Many ministries offer residency programs that help emerging leaders hone their skills and launch into their calling. Similar to internships, these programs are immersive and focused on mentoring and real-world ministry practice. But residents tend to take on increased responsibility compared to interns and are often full-time temporary employees. With this level of engagement, a well designed ministry residency program can propel a young leader into decades of healthy and productive ministry.
But not every residency program is created equal. Plenty of programs can discourage or burn out their young leaders – or their staff – before they ever get the chance to really succeed. After two decades of helping ministries build or improve their residency programs, we have seen, firsthand, what goes into making great ones. Here’s what we have learned:
Essential #1: Clear Goals Can Make All the Difference
Be completely clear on your goals for the ministry residency before moving forward with anything else. Changing goals later on in the process can be very challenging. Your ministry’s unique mission and how you communicate that mission will shape every aspect of your program moving forward. You need to know what your mission is but also who you are targeting with that mission. Bringing on the wrong sort of resident can frustrate all parties involved.
Essential #2: Structure Your Ministry Residency Program Intentionally
Ministry residencies tend to attract emerging leaders who already have at least some training. But do not expect to be able to throw them into ministry and hope they float. There is still much they need to learn. To help them learn you will need the four C’s:
- Context – View your ministry residency as a 3-dimensional classroom that brings context to dynamic learning.
- Content – Whether you build from scratch or pull pre-packaged content from somewhere else, the key is to select content that targets your goals.
- Coaching – Residents succeed when they have a guide to help them apply the content they are learning. This includes focused assessment and regular feedback.
- Calendar – List all the key dates that mark your normal ministry calendar. Sync the program learning objectives with these natural cycles.
As you build out or revamp your training structure be sure to remember that a ministry residency program is ideally situated to develop a fuller range of skills and abilities than a typical school or university. Namely, you have the live contexts that help residents develop their soft skills – things like working with people and applying principles in team contexts – and their hard skills – things like their ability to plan, develop a program, and process information and knowledge. Programs can easily lean too far into one of these areas while ignoring or undervaluing the other.
Essential #3: Have a Plan for Recruiting and Onboarding
Your objective is to develop effective disciple-making next generation leaders. In order to do that, you need the right people to sign up for your program. So who is the right kind of person for your program? Think through the details of how you will find these people, communicate to them about your program, and onboard them. Share the opportunity – and how to apply – within your ministry network, particularly if it includes any affiliated or regional Christian colleges. You might even reach out to focused ministry staffing websites or organizations.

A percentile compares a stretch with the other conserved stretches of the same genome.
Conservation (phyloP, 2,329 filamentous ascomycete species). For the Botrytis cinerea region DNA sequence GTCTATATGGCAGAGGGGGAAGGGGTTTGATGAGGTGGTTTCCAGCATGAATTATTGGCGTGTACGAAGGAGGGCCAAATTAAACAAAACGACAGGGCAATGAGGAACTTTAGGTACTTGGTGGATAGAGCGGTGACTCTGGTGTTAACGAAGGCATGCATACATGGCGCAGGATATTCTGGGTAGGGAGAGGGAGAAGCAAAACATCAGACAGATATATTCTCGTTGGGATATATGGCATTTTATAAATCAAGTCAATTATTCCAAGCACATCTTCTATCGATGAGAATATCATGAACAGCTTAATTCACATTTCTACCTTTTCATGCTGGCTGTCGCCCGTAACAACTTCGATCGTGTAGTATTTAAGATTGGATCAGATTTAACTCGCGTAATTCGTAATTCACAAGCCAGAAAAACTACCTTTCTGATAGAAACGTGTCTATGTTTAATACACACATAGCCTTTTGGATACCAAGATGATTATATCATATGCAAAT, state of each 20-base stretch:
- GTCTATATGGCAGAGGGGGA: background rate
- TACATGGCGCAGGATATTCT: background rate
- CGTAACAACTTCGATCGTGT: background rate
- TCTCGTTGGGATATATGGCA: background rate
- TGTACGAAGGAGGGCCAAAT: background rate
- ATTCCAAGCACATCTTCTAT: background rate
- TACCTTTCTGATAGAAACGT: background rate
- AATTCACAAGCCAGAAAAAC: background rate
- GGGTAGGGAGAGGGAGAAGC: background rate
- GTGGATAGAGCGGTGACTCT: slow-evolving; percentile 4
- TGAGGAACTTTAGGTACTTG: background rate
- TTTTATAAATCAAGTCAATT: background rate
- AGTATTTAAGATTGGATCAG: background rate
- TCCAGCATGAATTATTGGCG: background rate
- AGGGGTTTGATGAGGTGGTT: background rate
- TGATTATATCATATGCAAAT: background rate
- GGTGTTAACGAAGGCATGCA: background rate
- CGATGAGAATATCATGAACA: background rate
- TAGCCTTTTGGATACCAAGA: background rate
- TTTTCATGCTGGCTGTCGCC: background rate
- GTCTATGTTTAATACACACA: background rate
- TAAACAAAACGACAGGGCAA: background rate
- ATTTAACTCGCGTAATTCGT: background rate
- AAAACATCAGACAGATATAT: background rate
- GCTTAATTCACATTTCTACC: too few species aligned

Many great residency programs never get off the ground because they fail to properly market their opportunity and onboard those who are interested. You will need to think through practical things like whether you need social media, an email campaign, or a dedicated page (like this one) on your website. You will also need some kind of application process that filters for the sort of ministry residents you are looking for. You will need to think through not just how to market for applicants but how to market to the RIGHT applicants.
Essential #4: Prepare Residents for the Future
Remember, for your residents, your program is only a part of their journey. They feel called by God towards a certain path in life. You are helping them get started on that path with a ministry residency. But that residency will eventually come to an end. You can help them take the next step in their journey by connecting them to people, organizations, and opportunities.
You may have opportunities within your ministry for some of your graduates. Or you may know of opportunities elsewhere. Making sure you are connected with a network of like-minded ministries can help connect your ministry residents to people or organizations that would gladly hire them.
Essential #5: Evaluate and Refine Your Ministry Residency Program
Great leaders are always learning. The same goes for great ministries. You should regularly evaluate your ministry residency program with the goal of refining and improving it from one year to the next. You can use an array of tools including surveys, team evaluation meetings, and more. An outside partner can also help you in this task. This is a key function of our work at Eleven:6. It can be difficult to examine your own weaknesses. Having a trusted and reliable partner who knows what goes into building a healthy residency program can make the process much more effective.
There is a lot that goes into building a great ministry residency program. But seeing young leaders step into their calling equipped and empowered to do God’s work is worth the work. Not only are you raising up great leaders for the Kingdom of God, you are also positioning your own ministry to have first access to the best young talent.
For over twenty years, Eleven:6 has been helping ministry leaders build and improve immersive training programs that can also earn students credit towards a degree. If you are working to make this transition, then schedule a call with us, today.